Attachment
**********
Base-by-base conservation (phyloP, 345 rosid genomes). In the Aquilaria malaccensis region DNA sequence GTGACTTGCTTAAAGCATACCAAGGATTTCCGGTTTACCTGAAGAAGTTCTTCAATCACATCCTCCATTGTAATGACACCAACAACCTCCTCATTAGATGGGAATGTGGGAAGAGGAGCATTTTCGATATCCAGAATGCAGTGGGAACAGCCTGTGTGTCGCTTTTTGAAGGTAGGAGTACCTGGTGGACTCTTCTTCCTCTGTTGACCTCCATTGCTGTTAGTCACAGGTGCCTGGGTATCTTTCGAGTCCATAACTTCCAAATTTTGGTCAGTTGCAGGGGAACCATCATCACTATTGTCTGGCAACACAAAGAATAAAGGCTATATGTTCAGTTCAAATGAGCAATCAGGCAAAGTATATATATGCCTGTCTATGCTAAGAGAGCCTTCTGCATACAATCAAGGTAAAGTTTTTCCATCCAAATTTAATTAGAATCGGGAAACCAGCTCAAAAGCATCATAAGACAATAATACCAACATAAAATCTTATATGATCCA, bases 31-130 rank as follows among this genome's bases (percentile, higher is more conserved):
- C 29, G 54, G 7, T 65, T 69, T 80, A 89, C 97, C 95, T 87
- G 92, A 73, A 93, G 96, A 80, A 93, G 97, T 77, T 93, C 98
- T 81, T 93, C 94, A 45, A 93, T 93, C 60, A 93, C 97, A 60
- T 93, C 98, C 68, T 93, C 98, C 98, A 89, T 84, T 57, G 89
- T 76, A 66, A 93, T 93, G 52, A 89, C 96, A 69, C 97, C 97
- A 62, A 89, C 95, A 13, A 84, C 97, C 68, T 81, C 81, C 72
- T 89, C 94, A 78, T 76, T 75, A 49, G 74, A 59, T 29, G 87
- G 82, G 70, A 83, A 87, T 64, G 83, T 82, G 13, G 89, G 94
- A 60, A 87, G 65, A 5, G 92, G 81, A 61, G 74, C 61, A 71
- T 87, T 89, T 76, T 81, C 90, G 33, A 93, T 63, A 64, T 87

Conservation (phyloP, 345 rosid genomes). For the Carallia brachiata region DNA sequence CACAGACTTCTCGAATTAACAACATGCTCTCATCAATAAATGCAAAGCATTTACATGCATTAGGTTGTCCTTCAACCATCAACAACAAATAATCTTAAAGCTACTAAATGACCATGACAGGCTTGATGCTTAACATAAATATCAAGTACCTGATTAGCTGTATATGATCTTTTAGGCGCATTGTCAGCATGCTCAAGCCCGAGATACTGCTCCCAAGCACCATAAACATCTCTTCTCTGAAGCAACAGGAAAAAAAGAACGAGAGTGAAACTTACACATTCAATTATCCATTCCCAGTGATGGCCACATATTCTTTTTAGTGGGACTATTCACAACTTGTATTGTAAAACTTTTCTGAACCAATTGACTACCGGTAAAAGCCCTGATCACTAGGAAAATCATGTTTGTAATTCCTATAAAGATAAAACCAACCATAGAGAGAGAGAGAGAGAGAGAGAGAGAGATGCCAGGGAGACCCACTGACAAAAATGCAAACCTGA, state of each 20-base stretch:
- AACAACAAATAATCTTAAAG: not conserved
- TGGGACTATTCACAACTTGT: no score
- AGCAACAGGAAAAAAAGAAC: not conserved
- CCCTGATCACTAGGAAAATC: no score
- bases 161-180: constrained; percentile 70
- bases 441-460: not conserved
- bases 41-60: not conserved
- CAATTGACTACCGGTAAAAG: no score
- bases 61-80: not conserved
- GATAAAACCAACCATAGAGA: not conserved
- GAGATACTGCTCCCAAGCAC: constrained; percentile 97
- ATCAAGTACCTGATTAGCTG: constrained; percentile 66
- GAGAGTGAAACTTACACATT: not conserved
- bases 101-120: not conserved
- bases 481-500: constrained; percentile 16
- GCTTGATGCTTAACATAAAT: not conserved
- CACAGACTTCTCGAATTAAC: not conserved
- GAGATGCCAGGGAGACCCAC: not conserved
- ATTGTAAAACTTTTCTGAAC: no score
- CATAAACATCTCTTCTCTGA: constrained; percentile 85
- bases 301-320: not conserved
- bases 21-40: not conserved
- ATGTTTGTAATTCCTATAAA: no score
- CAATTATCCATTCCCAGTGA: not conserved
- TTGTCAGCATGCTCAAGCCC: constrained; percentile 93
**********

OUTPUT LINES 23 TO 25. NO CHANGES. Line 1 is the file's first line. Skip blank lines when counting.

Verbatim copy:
- GAGATACTGCTCCCAAGCAC: constrained; percentile 97
- ATCAAGTACCTGATTAGCTG: constrained; percentile 66
- GAGAGTGAAACTTACACATT: not conserved